Knowledge management for engineers is a notoriously difficult thing. One of the problems lies in how engineers actually use information: they don't use formal sources, they rely on personal contacts, and if they can't find information they need they'll just make do.
Perhaps we're studying the wrong information seeking dimension of engineers. Perhaps we should look at how they interact with other epistemic communities. Engineers are notoriously paranoid about litigation and go to great pains to document their interactions with other actors such as suppliers, architects, consultants, and vendors. Maybe KM insights lie in these documents.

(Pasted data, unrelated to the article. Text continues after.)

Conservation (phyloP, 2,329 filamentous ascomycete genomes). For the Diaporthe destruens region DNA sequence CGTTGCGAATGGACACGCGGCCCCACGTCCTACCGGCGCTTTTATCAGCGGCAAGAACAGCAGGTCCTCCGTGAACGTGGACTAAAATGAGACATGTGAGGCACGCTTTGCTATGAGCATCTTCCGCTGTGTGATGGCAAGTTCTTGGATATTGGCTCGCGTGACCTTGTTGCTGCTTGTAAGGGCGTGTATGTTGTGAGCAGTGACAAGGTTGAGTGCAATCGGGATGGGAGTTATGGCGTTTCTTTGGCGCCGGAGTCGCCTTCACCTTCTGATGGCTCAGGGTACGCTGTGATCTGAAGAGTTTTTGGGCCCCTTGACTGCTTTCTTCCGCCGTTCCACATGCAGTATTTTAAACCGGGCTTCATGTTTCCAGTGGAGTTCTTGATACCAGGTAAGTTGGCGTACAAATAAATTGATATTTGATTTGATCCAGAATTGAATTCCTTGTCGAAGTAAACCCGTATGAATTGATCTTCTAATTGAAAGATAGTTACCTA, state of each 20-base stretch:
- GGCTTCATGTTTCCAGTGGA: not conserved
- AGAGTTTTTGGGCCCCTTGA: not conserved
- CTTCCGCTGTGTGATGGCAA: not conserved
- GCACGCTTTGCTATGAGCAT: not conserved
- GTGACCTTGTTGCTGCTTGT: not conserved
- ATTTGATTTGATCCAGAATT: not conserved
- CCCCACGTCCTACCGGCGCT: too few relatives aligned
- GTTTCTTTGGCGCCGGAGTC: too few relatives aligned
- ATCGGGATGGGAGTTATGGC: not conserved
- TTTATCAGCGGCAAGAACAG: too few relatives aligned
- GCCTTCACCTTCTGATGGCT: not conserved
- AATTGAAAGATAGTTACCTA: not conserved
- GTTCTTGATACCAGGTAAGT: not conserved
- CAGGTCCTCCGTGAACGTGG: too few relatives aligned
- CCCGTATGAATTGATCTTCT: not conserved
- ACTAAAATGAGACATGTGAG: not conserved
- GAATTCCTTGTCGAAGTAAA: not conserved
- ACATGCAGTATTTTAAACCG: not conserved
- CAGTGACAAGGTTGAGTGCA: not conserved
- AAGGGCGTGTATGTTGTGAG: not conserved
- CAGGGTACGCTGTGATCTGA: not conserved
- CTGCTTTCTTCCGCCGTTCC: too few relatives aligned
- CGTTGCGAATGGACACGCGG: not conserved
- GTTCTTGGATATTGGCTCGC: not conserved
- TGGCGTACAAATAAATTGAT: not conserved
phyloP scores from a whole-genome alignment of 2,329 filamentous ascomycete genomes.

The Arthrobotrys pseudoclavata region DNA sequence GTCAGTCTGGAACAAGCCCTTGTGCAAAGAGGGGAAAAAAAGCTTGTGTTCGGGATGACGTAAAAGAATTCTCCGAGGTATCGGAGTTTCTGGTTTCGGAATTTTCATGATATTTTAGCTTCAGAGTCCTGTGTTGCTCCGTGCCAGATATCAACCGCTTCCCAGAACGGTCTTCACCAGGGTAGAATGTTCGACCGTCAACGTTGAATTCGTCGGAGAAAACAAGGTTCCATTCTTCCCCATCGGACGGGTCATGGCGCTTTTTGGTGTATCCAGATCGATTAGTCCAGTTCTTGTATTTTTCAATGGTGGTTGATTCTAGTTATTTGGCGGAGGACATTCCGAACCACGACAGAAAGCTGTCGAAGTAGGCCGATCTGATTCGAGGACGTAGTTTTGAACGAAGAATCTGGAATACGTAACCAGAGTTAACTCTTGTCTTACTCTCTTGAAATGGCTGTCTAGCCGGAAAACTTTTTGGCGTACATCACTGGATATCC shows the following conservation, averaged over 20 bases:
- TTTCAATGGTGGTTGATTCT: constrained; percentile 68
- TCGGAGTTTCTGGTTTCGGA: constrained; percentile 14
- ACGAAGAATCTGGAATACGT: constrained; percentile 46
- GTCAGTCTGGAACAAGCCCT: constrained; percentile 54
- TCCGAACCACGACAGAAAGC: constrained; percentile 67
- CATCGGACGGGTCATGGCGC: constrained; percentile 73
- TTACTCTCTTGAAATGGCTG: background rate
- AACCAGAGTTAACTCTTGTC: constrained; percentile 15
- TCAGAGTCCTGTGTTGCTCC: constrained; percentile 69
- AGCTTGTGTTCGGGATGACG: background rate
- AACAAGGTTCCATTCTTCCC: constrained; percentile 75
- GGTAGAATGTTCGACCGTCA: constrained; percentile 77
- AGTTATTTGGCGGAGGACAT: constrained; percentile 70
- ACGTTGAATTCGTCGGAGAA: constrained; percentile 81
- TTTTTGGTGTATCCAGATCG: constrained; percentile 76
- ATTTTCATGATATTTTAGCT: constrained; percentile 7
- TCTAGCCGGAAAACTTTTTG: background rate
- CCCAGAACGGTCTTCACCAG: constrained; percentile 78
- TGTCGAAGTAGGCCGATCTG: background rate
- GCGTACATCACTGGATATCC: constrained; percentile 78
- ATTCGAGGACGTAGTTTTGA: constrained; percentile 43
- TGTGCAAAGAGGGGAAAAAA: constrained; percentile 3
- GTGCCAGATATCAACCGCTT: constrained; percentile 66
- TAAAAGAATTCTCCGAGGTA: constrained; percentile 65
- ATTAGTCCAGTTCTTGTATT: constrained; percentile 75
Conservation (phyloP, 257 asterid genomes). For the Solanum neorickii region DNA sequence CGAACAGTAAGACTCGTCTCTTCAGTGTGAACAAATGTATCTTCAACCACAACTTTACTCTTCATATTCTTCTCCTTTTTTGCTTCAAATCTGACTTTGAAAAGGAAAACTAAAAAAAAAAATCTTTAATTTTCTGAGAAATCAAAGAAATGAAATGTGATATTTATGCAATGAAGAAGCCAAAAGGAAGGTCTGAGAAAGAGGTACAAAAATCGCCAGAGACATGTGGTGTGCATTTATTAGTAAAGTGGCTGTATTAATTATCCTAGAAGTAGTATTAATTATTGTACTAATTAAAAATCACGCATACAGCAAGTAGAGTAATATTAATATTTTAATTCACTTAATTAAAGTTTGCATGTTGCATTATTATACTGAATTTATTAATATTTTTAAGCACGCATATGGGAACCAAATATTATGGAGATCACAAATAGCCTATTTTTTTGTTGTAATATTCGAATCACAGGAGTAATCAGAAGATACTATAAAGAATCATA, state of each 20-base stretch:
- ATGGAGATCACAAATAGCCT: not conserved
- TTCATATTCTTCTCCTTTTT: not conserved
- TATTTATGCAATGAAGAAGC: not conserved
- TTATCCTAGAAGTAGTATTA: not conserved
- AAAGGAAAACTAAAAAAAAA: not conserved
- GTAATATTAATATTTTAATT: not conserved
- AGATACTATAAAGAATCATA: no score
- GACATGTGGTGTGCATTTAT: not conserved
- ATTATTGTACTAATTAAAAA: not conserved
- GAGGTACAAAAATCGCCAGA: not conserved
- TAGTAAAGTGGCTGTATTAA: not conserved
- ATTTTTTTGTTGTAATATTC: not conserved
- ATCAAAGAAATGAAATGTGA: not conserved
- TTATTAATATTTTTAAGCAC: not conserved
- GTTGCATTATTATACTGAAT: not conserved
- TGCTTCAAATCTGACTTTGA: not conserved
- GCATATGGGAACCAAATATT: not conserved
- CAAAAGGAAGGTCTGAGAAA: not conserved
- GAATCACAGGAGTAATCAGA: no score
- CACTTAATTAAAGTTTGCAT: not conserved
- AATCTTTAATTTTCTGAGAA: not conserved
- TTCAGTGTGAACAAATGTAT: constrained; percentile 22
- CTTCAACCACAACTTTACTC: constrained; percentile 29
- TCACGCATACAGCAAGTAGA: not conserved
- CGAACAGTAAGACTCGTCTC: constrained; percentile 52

In large civil engineering projects, a notorious artifact that spans various epistemic cultures--a boundary object according to Susan Leigh Star--is the change order or engineering change notice. Perhaps we can find some insights in studying these documents as boundary objects.
Susan Leigh Star
Sample spec on change orders
Academic Paper: Representation of Activity Knowledge for Project Managemen